While watching the Texas Tech’s fourth-quarter implosion en route to a 70-53 loss to Oklahoma State, this observer felt a sickening sensation in his gut. And the feeling was all too familiar.
Texas Tech (5-4, 2-4 in the Big 12), three games into the back half of the season, once again appears to be disintegrating, particularly on defense. And therein lies the familiarity.
Going back to the 2011 season, and including the last three games the Red Raiders have played in 2015, Texas Tech is 7-20 in the final six games of those seasons. And points allowed in these games tell a harrowing tale fully appropriate to the night especially designated for witches, vampires and goblins.
- In those 27 games, Tech has surrendered 30 points or more 24 times.
- In those 27 games, Tech as surrendered 40 points or more on 16 occasions.
- In those 27 games, Tech has allowed 50 points or more 11 times.
- In those 27 games, Tech has surrendered 60 or more points 6 times.
With the 70 points scored by Oklahoma State in the most recent game, Tech has allowed 70 or more points twice—the other instance being the 82 points TCU hung on Tech last year.
During this 27-game sample, the Red Raiders have held opponents to less than 30 points only thrice.
And in the last two games Tech has played, the opponents have combined for 133 points.
We, of course, live in an era of supercharged offenses, the Big 12 conference has the greatest offenses of them all, and historically Texas Tech’s schedule has been back-loaded with quality teams. Even still, however, the legacy of defensive collapse leading to a winning percentage of only 26 is stark and undeniable. The pattern is there. It is etched in slate and illuminated by the most garish neon. Only the willfully blind could fail to grasp it.
Now, alas, it is becoming painfully apparent that the current Tech football team is continuing the pattern.
When the Red Raiders gave up 63 points and over 400 rushing yards to an Oklahoma offense whose ground game had hitherto been punchless, the alarm bells could be heard faintly in the distance. And now, following the defensive debacle against Oklahoma State, those bells are klaxons shrieking in one’s ears.
There are a few salient points to make regarding what transpired against the Cowboys.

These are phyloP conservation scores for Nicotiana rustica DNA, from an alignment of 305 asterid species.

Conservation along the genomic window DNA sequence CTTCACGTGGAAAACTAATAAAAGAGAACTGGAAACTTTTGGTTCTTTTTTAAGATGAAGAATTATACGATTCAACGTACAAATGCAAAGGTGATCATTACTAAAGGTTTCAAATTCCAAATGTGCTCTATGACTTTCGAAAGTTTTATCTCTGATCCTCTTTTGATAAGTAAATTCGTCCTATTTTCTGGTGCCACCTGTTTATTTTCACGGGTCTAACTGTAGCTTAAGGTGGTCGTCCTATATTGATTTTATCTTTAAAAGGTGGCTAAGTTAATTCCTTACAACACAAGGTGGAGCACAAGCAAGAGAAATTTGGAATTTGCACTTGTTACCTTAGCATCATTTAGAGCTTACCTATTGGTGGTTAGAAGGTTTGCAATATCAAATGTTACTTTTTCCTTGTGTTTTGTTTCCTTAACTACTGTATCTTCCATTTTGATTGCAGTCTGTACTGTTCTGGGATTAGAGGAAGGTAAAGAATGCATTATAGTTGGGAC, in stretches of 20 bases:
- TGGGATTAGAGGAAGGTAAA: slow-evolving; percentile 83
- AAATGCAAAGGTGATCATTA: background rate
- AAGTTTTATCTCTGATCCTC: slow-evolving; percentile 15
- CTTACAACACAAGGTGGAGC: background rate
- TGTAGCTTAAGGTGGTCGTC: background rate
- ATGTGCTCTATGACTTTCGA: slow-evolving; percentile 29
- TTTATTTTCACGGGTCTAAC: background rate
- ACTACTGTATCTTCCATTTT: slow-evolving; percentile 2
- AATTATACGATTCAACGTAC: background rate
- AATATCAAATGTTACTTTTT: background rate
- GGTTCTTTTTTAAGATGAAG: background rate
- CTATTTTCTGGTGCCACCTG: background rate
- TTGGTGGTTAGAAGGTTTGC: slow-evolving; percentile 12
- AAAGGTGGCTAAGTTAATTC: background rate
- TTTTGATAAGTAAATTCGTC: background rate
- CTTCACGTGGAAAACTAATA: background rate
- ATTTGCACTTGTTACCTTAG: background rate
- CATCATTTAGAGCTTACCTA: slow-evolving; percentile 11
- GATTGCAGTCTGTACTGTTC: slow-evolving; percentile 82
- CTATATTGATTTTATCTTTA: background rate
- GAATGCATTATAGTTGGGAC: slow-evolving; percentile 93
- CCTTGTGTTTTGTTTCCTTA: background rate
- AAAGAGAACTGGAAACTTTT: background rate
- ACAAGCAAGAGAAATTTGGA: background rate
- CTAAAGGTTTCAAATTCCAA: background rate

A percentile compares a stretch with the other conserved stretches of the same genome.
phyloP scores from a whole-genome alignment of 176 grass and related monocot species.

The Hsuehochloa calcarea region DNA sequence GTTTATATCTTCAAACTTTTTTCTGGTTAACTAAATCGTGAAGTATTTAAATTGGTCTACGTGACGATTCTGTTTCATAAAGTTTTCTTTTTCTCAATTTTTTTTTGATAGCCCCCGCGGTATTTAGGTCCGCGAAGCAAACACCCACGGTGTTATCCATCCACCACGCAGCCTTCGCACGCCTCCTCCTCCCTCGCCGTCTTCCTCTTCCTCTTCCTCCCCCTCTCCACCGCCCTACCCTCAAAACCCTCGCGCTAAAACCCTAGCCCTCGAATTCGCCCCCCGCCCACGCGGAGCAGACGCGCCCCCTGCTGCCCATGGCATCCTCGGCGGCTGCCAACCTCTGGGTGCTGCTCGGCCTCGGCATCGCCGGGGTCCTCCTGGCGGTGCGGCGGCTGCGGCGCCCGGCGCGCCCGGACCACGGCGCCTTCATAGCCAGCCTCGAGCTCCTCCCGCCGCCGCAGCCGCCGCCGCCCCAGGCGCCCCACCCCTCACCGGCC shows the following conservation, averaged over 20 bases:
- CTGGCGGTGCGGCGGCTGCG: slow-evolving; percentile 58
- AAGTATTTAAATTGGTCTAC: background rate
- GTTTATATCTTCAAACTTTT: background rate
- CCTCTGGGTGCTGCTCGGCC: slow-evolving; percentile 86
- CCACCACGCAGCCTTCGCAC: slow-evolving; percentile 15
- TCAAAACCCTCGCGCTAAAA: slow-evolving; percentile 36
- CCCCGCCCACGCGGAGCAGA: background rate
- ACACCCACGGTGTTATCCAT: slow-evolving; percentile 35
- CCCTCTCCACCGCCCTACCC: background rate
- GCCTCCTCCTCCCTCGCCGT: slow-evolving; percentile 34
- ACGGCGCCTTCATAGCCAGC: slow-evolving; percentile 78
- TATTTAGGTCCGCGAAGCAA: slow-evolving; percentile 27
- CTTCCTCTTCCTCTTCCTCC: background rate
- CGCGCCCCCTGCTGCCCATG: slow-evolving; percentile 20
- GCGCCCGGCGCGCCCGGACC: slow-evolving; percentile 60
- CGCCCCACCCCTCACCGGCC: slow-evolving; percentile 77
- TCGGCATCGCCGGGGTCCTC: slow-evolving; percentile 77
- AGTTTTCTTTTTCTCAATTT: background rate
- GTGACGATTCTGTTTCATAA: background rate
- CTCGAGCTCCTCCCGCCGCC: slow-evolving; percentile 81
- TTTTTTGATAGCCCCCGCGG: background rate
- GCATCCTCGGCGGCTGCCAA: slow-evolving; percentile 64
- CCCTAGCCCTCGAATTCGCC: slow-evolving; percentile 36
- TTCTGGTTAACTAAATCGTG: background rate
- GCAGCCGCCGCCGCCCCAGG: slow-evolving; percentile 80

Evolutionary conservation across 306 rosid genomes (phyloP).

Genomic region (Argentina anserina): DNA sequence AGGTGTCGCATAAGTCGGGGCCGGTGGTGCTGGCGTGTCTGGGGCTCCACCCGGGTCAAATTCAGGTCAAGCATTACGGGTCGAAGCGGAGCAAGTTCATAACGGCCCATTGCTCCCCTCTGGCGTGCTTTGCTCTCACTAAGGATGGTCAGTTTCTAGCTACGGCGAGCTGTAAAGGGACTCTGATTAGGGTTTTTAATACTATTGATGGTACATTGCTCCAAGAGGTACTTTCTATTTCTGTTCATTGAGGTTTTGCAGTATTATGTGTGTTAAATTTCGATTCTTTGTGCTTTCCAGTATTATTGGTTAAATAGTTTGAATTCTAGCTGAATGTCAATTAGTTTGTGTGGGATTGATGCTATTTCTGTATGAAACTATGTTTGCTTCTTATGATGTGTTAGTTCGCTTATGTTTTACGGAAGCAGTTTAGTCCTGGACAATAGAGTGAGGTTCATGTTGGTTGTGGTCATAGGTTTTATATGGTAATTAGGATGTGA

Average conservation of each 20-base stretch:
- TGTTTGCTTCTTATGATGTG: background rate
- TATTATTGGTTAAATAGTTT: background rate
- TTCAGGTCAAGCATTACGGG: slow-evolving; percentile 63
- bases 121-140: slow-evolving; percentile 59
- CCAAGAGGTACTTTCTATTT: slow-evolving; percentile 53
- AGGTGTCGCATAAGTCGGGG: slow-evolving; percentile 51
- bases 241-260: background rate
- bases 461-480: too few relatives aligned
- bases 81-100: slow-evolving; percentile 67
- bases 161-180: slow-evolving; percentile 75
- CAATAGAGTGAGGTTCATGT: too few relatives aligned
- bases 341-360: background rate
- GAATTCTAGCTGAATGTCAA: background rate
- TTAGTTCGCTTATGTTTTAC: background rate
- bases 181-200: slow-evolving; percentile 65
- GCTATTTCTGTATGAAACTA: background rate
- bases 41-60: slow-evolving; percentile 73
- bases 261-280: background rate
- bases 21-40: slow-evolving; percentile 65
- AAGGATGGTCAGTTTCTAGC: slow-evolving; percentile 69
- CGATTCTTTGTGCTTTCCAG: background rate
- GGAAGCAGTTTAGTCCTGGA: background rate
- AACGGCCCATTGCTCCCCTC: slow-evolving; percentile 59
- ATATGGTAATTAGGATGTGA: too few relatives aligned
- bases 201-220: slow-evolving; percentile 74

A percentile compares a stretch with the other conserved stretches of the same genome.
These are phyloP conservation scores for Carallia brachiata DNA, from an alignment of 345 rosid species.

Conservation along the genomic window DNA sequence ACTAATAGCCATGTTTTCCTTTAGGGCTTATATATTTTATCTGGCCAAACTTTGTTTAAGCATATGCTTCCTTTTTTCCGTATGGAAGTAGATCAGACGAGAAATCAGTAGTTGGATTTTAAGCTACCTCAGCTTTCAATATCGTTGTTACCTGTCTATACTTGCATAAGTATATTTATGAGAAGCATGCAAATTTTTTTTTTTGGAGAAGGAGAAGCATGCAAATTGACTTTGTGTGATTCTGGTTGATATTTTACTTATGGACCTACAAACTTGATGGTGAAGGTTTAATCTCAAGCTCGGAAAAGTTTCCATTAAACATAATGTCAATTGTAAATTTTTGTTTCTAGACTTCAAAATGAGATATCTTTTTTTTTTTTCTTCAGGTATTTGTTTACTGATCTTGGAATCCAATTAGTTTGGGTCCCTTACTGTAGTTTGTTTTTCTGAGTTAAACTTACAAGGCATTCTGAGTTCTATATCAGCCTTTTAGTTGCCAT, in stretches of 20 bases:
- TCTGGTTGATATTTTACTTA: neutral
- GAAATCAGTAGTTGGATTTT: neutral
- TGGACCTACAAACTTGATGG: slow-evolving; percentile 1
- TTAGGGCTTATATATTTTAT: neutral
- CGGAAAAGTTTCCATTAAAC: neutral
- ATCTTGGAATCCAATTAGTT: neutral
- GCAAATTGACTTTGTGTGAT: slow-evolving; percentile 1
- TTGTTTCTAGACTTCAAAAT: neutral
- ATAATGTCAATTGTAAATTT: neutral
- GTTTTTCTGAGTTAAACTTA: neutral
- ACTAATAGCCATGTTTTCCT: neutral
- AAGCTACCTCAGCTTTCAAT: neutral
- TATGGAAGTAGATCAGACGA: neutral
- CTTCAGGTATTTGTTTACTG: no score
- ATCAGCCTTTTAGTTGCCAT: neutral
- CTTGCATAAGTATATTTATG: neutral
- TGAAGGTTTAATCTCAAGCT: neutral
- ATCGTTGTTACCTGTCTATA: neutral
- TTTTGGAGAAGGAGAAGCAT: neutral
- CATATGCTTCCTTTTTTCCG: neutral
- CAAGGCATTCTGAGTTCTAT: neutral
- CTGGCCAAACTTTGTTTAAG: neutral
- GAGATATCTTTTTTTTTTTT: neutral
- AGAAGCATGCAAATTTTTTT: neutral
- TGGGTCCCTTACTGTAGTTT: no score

First is the ease with which the visitors scored in the fourth quarter. Excluding the interception return for the final touchdown, OSU required exactly 7 plays to score 21 points. The Cowboys covered a combined 233 yards on those “drives” averaging 33 yards per play. Total time elapsed en route to these door-slamming touchdowns was 162 seconds. Frankly, it is difficult to imagine a defense playing more poorly than Tech’s did in that fatal fourth quarter.
Second is the fact that the Red Raider defense created only one turnover in this game. In addition to Dakota Allen’s interception, Tech forced three fumbles but recovered nary a one. Against Oklahoma last week the Red Raiders forced two turnovers. During the first half of the season turnover-creation was the one peg this defense could hang its hat on. Without turnovers, this defense wasn’t stopping anybody. And if this defense continues to average only 1.5 turnovers created per game, which is what it has done the last two games, it will not do well enough to win more games.
Finally, entering the game with Oklahoma State, Texas Tech was No. 127 nationally in total defense. The only team in all of FBS college football with a statistically worse defense was Kansas, which was one yard per game inferior to Tech. With the outcome of the Tech-OSU and Kansas-Oklahoma games baked into the equation, Tech will probably remain at No. 127.
This is historically bad defense, calling to mind the dreadful unit of 2003. And if Kliff Kingsbury and David Gibbs cannot find the magic formula to elevate the defense’s performance over the final three games, it is entirely possible that Tech will finish the season at 5-7.
But over the longer term, there is nothing much that Kingsbury can do. The discontinuity springing from the revolving door of defensive coordinators over the last several seasons is one reason for the defensive misery. The very last thing Kingsbury would want to do is get rid of yet another defensive coordinator. Patience and continued effort are the only hopes for improvement. But with Kingsbury approaching the fourth season in what has been an undistinguished tenure thus far, patience looks to be a rapidly dwindling commodity in Red Raiderland.